Quiet Days in Quedlinburg

Non-zensical notes on money, compassion, and the Harzer Roller

Posted Aug 08, 2015

Source: J.Krueger

Die Stadt ist schön und gefällt einem am besten wenn man sie mit dem Rücken ansieht [The town is beautiful and you like it the most when walking away from it]. ~ Heinrich Heine, “Die Harzreise,” with a clumsy translation by j. k.]

After 4 weeks at “The Institute” in Westberlin, suckling at the teat of thinking by sampling, I delved deep into the mythic heart of Germany. That mythic heart is the mountainous Harz region. Along its northern flank lies a string of towns, each with a medieval castle, a baroque palace, a botanical garden, and lots of half-timbered houses. The pearl on this string is Quedlinburg, which goes back to Ottonic (Ottonian), perhaps even Carolingian times. The town with its Romanesque cathedral is gorgeous and historically significant, so it is now a UNESCO World Heritage site. Until 1990, the town and the region were just inside the non-country, non-nation, non-entity of East Germany. For me, growing up in West Germany, it might as well have been on the dark side of the moon. As West Germany was being westernized and Americanized (really!), East Germany was not Russified, only Sovietized. As a result, it retained some of the aboriginal Germanness now lost in the western parts. In the Harz mountains, all this comes into sharp relief.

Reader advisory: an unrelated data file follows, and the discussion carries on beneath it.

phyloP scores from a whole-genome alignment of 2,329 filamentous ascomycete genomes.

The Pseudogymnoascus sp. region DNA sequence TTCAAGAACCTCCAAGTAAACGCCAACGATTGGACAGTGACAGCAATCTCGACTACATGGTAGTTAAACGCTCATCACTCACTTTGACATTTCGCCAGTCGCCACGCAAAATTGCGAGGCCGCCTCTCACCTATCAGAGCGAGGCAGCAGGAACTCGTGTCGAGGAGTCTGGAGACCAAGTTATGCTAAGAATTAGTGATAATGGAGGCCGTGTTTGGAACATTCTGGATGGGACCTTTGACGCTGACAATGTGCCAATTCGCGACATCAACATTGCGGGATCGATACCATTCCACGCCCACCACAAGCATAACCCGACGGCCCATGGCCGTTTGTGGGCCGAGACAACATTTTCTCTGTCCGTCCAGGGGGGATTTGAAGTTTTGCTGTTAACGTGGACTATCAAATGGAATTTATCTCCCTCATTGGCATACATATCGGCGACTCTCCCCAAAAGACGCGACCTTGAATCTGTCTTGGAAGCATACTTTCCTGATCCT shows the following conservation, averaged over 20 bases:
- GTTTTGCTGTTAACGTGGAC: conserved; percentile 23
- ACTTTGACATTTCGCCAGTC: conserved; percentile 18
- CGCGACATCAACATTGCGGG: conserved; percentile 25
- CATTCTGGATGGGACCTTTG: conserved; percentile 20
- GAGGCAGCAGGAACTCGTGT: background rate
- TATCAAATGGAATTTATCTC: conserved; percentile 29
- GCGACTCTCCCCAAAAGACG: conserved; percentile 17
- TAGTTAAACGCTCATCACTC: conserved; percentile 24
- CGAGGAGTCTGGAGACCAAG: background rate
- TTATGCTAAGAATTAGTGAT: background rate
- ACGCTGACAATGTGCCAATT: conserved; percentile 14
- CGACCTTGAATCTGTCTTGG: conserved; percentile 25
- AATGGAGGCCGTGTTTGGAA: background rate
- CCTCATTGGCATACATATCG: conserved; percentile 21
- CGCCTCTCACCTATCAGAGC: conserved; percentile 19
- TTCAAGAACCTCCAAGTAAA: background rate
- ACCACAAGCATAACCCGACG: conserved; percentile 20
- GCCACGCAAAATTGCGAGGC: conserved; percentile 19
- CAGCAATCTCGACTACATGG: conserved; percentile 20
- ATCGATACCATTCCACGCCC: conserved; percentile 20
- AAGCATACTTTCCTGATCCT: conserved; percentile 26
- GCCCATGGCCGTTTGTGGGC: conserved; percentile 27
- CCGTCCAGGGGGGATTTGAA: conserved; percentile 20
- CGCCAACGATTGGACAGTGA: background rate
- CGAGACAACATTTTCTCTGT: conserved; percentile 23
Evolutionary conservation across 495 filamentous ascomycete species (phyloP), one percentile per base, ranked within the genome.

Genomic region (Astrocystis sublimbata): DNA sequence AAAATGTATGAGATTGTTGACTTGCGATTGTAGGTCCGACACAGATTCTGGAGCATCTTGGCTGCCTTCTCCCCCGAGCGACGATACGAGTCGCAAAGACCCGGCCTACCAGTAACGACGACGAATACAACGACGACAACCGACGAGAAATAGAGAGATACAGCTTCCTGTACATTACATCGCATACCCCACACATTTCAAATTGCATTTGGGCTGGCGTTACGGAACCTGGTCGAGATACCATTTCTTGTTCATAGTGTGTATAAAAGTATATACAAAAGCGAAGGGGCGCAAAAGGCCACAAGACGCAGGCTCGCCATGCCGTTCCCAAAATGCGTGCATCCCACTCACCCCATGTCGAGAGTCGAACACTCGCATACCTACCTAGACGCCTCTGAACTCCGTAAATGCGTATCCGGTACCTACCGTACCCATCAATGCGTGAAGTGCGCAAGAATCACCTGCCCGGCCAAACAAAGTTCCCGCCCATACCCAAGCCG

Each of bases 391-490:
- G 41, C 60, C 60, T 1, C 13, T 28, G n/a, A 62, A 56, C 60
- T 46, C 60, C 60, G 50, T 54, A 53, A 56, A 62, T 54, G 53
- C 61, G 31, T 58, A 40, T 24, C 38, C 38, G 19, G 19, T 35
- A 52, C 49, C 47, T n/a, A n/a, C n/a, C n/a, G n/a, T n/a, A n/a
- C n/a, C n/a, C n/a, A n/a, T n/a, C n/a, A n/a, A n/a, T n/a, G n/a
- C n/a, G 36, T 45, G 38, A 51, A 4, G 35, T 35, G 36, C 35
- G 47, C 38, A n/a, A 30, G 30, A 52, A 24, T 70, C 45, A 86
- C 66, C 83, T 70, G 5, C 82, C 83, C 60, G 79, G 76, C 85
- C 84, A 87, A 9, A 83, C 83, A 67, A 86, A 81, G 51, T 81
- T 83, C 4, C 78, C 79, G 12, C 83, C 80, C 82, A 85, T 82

J. Krueger
Source: J. Krueger

There has been little in-migration, only out-migration, further solidifying the region’s aboriginal character. The myths Germans associate with the Harz are about witches. There are several places around the hills said to be their dance floors. Pic Rosstrappe By one theory, the witches represent Saxon deities or demons that the Frankish conquerors in Charlemagne’s time tried to suppress with catholic ardor. Now they are part of the Harz’s allure to tourists.

Credit Allemand

J’ai du crédit, donc je suis. ~ d’Card